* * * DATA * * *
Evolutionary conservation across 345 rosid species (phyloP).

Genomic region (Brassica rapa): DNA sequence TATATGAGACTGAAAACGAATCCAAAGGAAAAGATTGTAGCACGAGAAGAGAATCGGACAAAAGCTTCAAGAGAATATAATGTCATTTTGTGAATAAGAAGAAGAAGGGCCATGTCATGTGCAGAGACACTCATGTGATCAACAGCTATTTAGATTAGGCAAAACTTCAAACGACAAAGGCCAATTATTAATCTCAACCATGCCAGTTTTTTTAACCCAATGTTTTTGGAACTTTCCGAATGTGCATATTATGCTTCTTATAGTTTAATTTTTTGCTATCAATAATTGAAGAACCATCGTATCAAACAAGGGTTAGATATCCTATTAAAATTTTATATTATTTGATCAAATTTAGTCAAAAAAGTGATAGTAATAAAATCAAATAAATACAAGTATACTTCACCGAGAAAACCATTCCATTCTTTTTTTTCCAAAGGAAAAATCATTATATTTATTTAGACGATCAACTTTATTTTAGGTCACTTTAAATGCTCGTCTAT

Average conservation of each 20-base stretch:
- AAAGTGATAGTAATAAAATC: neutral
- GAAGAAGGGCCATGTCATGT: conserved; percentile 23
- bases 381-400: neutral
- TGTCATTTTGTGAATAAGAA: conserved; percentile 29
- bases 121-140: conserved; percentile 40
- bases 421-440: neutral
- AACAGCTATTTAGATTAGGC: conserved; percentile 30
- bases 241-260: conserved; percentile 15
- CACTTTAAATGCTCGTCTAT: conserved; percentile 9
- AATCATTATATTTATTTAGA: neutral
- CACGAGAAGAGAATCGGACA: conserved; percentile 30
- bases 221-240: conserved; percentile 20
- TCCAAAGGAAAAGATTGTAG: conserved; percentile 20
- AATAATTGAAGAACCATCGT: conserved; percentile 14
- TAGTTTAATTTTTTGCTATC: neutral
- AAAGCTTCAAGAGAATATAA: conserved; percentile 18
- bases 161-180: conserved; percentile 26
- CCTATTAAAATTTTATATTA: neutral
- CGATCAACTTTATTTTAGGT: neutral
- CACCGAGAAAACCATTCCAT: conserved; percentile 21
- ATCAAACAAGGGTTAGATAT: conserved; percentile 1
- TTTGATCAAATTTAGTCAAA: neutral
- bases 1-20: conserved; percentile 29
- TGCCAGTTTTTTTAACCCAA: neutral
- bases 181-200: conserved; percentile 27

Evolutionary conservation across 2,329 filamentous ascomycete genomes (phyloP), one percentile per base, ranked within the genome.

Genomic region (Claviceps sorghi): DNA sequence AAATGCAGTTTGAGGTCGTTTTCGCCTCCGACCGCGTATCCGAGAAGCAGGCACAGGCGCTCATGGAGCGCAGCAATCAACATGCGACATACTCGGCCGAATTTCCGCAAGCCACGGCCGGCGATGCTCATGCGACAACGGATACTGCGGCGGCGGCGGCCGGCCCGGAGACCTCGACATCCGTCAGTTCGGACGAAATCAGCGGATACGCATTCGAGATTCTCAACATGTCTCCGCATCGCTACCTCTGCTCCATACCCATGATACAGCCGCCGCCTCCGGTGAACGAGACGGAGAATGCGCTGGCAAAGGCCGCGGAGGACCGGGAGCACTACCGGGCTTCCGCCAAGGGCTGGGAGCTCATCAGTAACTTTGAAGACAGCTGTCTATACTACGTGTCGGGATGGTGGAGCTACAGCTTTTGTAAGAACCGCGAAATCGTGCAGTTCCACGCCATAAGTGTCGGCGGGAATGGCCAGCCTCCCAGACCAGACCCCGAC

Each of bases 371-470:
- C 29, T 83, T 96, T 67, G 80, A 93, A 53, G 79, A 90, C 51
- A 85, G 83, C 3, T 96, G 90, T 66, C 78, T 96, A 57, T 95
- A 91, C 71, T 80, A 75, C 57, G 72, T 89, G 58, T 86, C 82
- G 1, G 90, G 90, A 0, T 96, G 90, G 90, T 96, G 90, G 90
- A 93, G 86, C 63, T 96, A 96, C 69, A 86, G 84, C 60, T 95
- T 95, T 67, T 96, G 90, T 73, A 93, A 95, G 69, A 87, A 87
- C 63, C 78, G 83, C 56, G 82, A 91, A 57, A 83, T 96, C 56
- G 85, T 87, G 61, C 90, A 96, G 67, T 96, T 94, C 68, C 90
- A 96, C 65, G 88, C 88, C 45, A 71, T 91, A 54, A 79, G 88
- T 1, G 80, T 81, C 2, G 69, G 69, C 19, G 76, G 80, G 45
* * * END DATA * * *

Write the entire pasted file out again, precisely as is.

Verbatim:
Evolutionary conservation across 345 rosid species (phyloP).

Genomic region (Brassica rapa): DNA sequence TATATGAGACTGAAAACGAATCCAAAGGAAAAGATTGTAGCACGAGAAGAGAATCGGACAAAAGCTTCAAGAGAATATAATGTCATTTTGTGAATAAGAAGAAGAAGGGCCATGTCATGTGCAGAGACACTCATGTGATCAACAGCTATTTAGATTAGGCAAAACTTCAAACGACAAAGGCCAATTATTAATCTCAACCATGCCAGTTTTTTTAACCCAATGTTTTTGGAACTTTCCGAATGTGCATATTATGCTTCTTATAGTTTAATTTTTTGCTATCAATAATTGAAGAACCATCGTATCAAACAAGGGTTAGATATCCTATTAAAATTTTATATTATTTGATCAAATTTAGTCAAAAAAGTGATAGTAATAAAATCAAATAAATACAAGTATACTTCACCGAGAAAACCATTCCATTCTTTTTTTTCCAAAGGAAAAATCATTATATTTATTTAGACGATCAACTTTATTTTAGGTCACTTTAAATGCTCGTCTAT

Average conservation of each 20-base stretch:
- AAAGTGATAGTAATAAAATC: neutral
- GAAGAAGGGCCATGTCATGT: conserved; percentile 23
- bases 381-400: neutral
- TGTCATTTTGTGAATAAGAA: conserved; percentile 29
- bases 121-140: conserved; percentile 40
- bases 421-440: neutral
- AACAGCTATTTAGATTAGGC: conserved; percentile 30
- bases 241-260: conserved; percentile 15
- CACTTTAAATGCTCGTCTAT: conserved; percentile 9
- AATCATTATATTTATTTAGA: neutral
- CACGAGAAGAGAATCGGACA: conserved; percentile 30
- bases 221-240: conserved; percentile 20
- TCCAAAGGAAAAGATTGTAG: conserved; percentile 20
- AATAATTGAAGAACCATCGT: conserved; percentile 14
- TAGTTTAATTTTTTGCTATC: neutral
- AAAGCTTCAAGAGAATATAA: conserved; percentile 18
- bases 161-180: conserved; percentile 26
- CCTATTAAAATTTTATATTA: neutral
- CGATCAACTTTATTTTAGGT: neutral
- CACCGAGAAAACCATTCCAT: conserved; percentile 21
- ATCAAACAAGGGTTAGATAT: conserved; percentile 1
- TTTGATCAAATTTAGTCAAA: neutral
- bases 1-20: conserved; percentile 29
- TGCCAGTTTTTTTAACCCAA: neutral
- bases 181-200: conserved; percentile 27

Evolutionary conservation across 2,329 filamentous ascomycete genomes (phyloP), one percentile per base, ranked within the genome.

Genomic region (Claviceps sorghi): DNA sequence AAATGCAGTTTGAGGTCGTTTTCGCCTCCGACCGCGTATCCGAGAAGCAGGCACAGGCGCTCATGGAGCGCAGCAATCAACATGCGACATACTCGGCCGAATTTCCGCAAGCCACGGCCGGCGATGCTCATGCGACAACGGATACTGCGGCGGCGGCGGCCGGCCCGGAGACCTCGACATCCGTCAGTTCGGACGAAATCAGCGGATACGCATTCGAGATTCTCAACATGTCTCCGCATCGCTACCTCTGCTCCATACCCATGATACAGCCGCCGCCTCCGGTGAACGAGACGGAGAATGCGCTGGCAAAGGCCGCGGAGGACCGGGAGCACTACCGGGCTTCCGCCAAGGGCTGGGAGCTCATCAGTAACTTTGAAGACAGCTGTCTATACTACGTGTCGGGATGGTGGAGCTACAGCTTTTGTAAGAACCGCGAAATCGTGCAGTTCCACGCCATAAGTGTCGGCGGGAATGGCCAGCCTCCCAGACCAGACCCCGAC

Each of bases 371-470:
- C 29, T 83, T 96, T 67, G 80, A 93, A 53, G 79, A 90, C 51
- A 85, G 83, C 3, T 96, G 90, T 66, C 78, T 96, A 57, T 95
- A 91, C 71, T 80, A 75, C 57, G 72, T 89, G 58, T 86, C 82
- G 1, G 90, G 90, A 0, T 96, G 90, G 90, T 96, G 90, G 90
- A 93, G 86, C 63, T 96, A 96, C 69, A 86, G 84, C 60, T 95
- T 95, T 67, T 96, G 90, T 73, A 93, A 95, G 69, A 87, A 87
- C 63, C 78, G 83, C 56, G 82, A 91, A 57, A 83, T 96, C 56
- G 85, T 87, G 61, C 90, A 96, G 67, T 96, T 94, C 68, C 90
- A 96, C 65, G 88, C 88, C 45, A 71, T 91, A 54, A 79, G 88
- T 1, G 80, T 81, C 2, G 69, G 69, C 19, G 76, G 80, G 45